The root cause of nearly all the price objections is not creating enough value in the sales conversation, while also failing to differentiate what you sell. When this is true, you are inviting price objections like the following.
- You are going to need to sharpen your pencil.
- Your competitor's price is 8% less than yours.
- You are our first choice, but you'll need to lower your price.
- Can you help me out here and give me a better deal?
- You have the highest price of the four companies we are considering.
The first objection on this list is not really an objection. It's a negotiation at best, a demand at worst. The second objection is an observation or a complaint. The third is a negotiation or a demand. The fourth is the conflict-averse person's way of asking for a price concession. The fifth is a compliment, as it proves you have pricing power, which means you produce better results.
Overcoming Price Objections
There is a certain principle that, if you adopt it, will help you become a better and more effective salesperson. That principle is to recognize that any problem you have is better addressed proactively and before it makes things difficult.
As soon as you hear one of the price objections above, you may go from being on your front foot, creating value, to a defensive crouch, hoping to withstand the blow. There is a better approach to overcoming price objections. The two strategies below will help you avoid price objections and position you to deal with one.
Disclose Your Higher Price Early
There is a major mistake that salespeople make when it comes to pricing. It is one of the reasons some salespeople receive price objections. For as long as I can remember, salespeople have been taught to wait to disclose their higher price until they have created enough value around what they sell. This is a poor strategy and an enormous mistake.
The better play is to work to avoid having to overcome a price objection by disclosing your higher price early in the conversation. The advantage of this approach is that by positioning what you sell as worth more, you can use the whole sales conversation to prove that your model and results are greater than your competitors.
As you explain your company's investments to improve your client's results, you justify the delta between your price and your competitor's lower price. If you wait to deploy this strategy until after your client voices a price objection, it will be nearly impossible to prove your value.
Salespeople who are afraid that their miserly prospect isn’t going to pay a higher price have nothing to worry about. They are going to get a price objection no matter what.
It’s an unfortunate truth that B2B salespeople don’t recognize that the role of a consultative salesperson is that of a business advisor. Instead, most believe they are supposed to find a problem and explain how what they sell will solve it. That approach was quite effective in the 19th and 20th centuries, but it isn’t nearly as effective in the 21st century.
"Today, you are consultative or you struggle."
One way to stave off a price objection is to educate your client on the decision they are making by differentiating your model from those of your competitors. This allows you to justify the higher price by directly comparing it to your competitors’ offerings. This is triangulation strategy. To execute this One-Up strategy, you explain that there are three or four different models that companies in your industry use to deliver their results.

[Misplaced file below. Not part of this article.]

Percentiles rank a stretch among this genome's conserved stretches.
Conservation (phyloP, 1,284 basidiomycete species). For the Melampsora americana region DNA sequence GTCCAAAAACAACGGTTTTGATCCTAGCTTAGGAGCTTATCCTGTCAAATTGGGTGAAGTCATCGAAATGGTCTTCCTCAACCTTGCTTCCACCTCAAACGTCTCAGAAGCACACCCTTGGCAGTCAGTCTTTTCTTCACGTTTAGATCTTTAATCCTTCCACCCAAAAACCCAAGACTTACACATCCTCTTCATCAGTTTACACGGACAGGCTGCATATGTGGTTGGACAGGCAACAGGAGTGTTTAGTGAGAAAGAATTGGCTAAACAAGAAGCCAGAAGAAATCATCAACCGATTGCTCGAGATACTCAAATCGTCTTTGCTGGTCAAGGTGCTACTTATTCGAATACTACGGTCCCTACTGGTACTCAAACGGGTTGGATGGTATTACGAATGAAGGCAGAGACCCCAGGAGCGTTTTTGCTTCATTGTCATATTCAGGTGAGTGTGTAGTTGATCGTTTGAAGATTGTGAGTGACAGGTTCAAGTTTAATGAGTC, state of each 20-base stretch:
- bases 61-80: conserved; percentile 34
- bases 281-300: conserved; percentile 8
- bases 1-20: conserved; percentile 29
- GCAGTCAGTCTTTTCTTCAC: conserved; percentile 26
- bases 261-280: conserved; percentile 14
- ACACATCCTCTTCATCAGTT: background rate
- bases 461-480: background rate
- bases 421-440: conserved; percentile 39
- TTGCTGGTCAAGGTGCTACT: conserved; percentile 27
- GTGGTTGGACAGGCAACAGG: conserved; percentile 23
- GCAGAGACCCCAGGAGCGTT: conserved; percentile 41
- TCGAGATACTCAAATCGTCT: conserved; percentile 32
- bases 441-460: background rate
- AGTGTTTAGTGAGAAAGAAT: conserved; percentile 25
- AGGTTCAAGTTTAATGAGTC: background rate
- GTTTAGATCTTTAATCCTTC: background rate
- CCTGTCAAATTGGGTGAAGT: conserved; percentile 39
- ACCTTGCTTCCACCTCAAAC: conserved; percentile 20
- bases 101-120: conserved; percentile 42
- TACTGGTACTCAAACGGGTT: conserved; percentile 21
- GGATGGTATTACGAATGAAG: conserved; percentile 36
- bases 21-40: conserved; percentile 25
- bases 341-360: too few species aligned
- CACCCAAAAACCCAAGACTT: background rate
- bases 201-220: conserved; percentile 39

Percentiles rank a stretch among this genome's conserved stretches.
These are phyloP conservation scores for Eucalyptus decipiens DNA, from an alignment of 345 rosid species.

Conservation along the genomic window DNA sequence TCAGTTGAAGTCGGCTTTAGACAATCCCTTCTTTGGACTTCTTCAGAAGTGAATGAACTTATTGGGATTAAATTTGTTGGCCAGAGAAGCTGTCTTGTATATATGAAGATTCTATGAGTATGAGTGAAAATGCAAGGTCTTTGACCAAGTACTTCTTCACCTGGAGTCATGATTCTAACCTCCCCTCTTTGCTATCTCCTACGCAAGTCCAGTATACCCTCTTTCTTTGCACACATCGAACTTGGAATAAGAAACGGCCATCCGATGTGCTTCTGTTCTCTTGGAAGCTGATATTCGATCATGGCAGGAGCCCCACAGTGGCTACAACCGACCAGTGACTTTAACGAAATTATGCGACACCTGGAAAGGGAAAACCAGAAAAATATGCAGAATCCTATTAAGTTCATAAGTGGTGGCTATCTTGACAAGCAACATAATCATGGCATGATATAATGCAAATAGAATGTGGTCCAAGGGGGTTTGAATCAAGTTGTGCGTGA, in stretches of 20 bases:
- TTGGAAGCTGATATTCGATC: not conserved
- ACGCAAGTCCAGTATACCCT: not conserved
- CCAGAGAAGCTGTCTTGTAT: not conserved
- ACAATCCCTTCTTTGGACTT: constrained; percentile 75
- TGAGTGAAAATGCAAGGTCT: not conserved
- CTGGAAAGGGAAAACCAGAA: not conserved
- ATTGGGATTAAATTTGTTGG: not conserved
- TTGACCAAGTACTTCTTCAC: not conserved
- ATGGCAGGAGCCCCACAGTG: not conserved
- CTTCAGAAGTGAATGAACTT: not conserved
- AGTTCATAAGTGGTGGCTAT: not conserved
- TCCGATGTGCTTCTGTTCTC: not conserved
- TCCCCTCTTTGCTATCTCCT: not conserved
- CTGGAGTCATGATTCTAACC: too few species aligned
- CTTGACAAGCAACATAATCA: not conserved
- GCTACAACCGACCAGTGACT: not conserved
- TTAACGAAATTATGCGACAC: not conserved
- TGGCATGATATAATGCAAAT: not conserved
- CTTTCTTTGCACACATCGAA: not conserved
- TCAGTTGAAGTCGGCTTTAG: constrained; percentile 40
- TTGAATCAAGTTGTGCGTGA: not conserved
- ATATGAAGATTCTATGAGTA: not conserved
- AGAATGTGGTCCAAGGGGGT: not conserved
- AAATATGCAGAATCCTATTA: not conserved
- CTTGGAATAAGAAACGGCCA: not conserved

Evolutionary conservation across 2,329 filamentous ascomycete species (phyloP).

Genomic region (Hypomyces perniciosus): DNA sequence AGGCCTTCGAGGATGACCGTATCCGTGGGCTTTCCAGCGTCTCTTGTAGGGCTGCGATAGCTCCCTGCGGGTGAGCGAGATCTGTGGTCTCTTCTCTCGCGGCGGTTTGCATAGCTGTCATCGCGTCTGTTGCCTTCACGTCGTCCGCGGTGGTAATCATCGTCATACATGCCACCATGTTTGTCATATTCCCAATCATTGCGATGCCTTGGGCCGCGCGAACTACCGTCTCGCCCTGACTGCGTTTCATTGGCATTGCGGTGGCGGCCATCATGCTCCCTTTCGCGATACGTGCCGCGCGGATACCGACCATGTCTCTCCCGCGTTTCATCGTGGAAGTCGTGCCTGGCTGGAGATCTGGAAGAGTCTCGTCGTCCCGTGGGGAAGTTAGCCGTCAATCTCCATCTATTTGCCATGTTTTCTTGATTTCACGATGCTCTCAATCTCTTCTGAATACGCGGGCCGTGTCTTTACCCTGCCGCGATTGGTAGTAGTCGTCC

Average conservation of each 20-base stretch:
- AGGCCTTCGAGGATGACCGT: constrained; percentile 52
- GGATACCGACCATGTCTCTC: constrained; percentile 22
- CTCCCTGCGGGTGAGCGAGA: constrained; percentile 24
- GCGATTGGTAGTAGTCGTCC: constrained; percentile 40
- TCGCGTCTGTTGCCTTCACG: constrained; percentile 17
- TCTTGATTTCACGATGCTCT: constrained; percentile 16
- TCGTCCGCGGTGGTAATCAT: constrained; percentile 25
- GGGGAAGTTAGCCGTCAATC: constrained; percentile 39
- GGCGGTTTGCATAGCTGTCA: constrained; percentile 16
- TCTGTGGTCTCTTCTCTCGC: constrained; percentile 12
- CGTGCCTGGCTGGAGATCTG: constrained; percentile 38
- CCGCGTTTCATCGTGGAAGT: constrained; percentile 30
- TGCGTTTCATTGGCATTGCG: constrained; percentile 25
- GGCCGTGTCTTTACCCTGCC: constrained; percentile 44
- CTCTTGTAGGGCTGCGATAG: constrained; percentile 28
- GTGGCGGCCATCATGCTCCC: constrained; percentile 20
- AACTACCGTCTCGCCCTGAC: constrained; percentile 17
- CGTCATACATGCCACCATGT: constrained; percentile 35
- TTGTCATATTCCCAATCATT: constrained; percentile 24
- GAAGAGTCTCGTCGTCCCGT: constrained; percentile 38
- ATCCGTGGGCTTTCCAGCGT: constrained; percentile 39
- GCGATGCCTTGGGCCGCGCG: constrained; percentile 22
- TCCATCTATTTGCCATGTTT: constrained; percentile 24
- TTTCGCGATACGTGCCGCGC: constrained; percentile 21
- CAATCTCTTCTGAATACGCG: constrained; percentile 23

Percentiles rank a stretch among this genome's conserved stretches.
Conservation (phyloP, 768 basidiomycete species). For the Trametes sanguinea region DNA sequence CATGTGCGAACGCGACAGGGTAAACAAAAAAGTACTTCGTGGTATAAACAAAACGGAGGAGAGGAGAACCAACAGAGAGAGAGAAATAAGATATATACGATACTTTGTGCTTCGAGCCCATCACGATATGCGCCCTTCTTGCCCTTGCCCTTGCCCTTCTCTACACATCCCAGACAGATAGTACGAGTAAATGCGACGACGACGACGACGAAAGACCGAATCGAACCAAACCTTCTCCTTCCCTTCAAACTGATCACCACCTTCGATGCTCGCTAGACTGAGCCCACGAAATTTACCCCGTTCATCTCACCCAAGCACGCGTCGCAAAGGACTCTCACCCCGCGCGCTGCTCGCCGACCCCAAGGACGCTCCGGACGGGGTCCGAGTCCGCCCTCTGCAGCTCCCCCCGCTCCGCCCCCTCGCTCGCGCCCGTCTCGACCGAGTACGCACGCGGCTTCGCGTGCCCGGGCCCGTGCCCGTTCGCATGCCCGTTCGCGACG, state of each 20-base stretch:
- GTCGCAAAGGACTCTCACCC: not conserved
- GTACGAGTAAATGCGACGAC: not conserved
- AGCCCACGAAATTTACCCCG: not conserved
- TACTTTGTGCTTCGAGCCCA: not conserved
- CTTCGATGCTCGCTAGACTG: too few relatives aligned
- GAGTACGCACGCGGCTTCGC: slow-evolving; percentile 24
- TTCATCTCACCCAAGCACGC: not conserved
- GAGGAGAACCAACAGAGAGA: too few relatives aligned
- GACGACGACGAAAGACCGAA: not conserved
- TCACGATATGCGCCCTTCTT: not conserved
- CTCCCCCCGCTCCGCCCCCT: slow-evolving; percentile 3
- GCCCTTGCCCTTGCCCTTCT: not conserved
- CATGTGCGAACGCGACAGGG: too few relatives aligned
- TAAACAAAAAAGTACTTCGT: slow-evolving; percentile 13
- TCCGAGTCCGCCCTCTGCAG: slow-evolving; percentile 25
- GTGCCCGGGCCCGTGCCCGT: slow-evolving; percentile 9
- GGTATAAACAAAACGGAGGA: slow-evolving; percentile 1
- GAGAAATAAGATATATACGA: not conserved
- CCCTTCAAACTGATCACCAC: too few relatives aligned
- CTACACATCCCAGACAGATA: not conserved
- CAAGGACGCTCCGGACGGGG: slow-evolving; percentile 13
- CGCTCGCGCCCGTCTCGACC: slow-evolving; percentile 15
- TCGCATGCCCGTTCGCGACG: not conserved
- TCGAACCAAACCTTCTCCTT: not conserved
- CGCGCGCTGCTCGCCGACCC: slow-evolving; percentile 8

The easiest way to pursue this objection-obliterating tactic is to start with the low-price model (there’s one in every industry). First, explain the advantages of the lower price, then follow with the concessions the client is going to be forced to accept when they buy from any company that uses this low-price model.
You can do this for every competitor model, but to ensure you understand the strategy, we’ll look at the highest-priced competitor. What’s good about their model is that they produce excellent results, but because they are so large, a lot of what you pay goes to their marketing budget, their plush corporate offices, and their many locations, only one of which will be working with you.
This is a bit of a Goldilocks example—too hot, too cold, just right. By triangulating the different models, you have explained the concessions your client is going to face when they are tempted to go with the competitor that’s offering a price eight percent lower than yours.
You can find a full explanation of triangulation strategy in Elite Sales Strategies: A Guide to Being One-Up, Creating Value, and Becoming Truly Consultative, where I have given this a more complete treatment.
Overcoming Price Objections
Every one of the objections at the top of this article provides with a decision to defend the investment and/or negotiate.
You can say something like, "This investment is exactly the right way to ensure you get the better results you need without the risk of under-investing and having to experience the problems that come with that. This is a fair price; any lower price means your supplier isn't going to make the necessary investments to produce the results you need. We'll take great care of you and ensure you succeed.”
You might also decide to negotiate, starting with something like, "I can lower the price by 4 percent, but to do that, I need to add 18 months to the contract. I'll send you another contract with the lower price and longer term."
My favorite rebuttal to a price objection is the one I use when a client says that my price is the highest they've seen. It offers you the chance to say,
"That's always true. It's how we make the investments no one else makes.”